I was ready to be taught about health care my whole life, but it felt like the system was saying, “ain’t nobody got time for that!” Soon after entering foster care at age 16, I ended up in the hospital for a week and had too many follow-up doctor’s appointments. I remember having to wait for approval before doctors could complete medical tests and the doctor’s frustration due to my foster family’s inability to access my medical history.
Challenges like this have continued for me as I exited foster care. I still don’t have my health history or a regular physician. Unfortunately, it seems like many foster youth exit care without family or other supports to help them get the medical or mental health services they need.
I believe we need to make the time to improve the way we help youth understand and navigate the healthcare system. Social workers, foster parents, and advocates need to help foster youth gain proper access to their own medical records, learn how to schedule appointments for themselves and advocate for the health care coverage need.
One thing I personally hate about going to the doctor is the constant questions about my medical history. Many youth in care do not know their own medical history, which can make medical or mental health appointments stressful. This unique challenge is further complicated by our history of court-ordered exams or medical experiences related to our trauma histories. Is it any wonder many of us are uncomfortable in medical or mental health settings and have trouble with record keeping?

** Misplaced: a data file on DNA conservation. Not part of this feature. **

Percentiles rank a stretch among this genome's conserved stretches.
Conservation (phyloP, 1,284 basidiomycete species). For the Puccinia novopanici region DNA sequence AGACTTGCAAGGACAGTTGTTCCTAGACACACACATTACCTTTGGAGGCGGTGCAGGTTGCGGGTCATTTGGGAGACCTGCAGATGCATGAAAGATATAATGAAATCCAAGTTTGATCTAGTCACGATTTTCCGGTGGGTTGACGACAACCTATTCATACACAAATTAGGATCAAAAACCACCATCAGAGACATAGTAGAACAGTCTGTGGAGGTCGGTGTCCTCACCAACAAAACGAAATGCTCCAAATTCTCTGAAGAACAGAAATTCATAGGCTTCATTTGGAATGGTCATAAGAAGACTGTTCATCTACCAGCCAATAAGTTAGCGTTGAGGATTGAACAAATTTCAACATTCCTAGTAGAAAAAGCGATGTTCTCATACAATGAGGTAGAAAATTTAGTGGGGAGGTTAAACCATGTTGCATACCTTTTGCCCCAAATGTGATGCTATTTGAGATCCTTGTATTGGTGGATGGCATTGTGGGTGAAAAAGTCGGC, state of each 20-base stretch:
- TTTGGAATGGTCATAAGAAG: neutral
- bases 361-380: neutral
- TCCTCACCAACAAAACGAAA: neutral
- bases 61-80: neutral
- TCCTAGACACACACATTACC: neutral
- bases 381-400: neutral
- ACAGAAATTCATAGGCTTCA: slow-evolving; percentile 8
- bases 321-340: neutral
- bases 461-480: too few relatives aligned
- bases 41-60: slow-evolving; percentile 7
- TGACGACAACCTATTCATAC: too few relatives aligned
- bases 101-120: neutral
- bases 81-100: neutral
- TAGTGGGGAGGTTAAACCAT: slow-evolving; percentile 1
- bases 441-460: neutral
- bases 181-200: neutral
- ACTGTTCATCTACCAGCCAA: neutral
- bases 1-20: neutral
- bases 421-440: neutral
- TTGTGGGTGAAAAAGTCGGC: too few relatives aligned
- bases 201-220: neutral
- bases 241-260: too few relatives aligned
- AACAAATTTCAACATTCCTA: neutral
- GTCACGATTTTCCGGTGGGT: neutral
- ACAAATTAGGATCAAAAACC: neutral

Foster youth should have better access to their medical records. I believe we should automatically be given an organized copy of our records when we are adopted or age out of care. This would help us be able to answer questions about our medical history and not have to figure out everything on our own.
In a normal family setting, youth would be able to take over their health care gradually. They would have a supportive adult to guide them and help organize their records. They would also have a supportive family to help insure them and make payments when they experience major health issues. As a foster youth exiting care, we may not even have a ride to a medical appointment, much less someone to help us navigate a complicated insurance or records request form.
Social workers should take the time to partner with foster parents to educate older youth on how to manage their own health care needs and insurance before youth exit care. Youth need opportunities to practice setting up doctor’s appointments, choosing providers, organizing and caring for their medical records, working with the pharmacy, or scheduling mental health appointments. Preparing youth to take care of their own medical needs when they age out, will set youth up for positive future outcomes.
I want to advocate for foster youth and let my voice be heard so the system can be improved. I also invite my fellow, former foster youth to stand together and let our voices be heard by those considering changes to how the foster system handles health care issues so that youth in foster care and those exiting out of care have their physical and mental health care needs met.
Yeshi is a 2018 All-Star, Starting her senior year at St. Martin’s University working on a degree in Social Work. She spent 18 months in foster care in Washington State.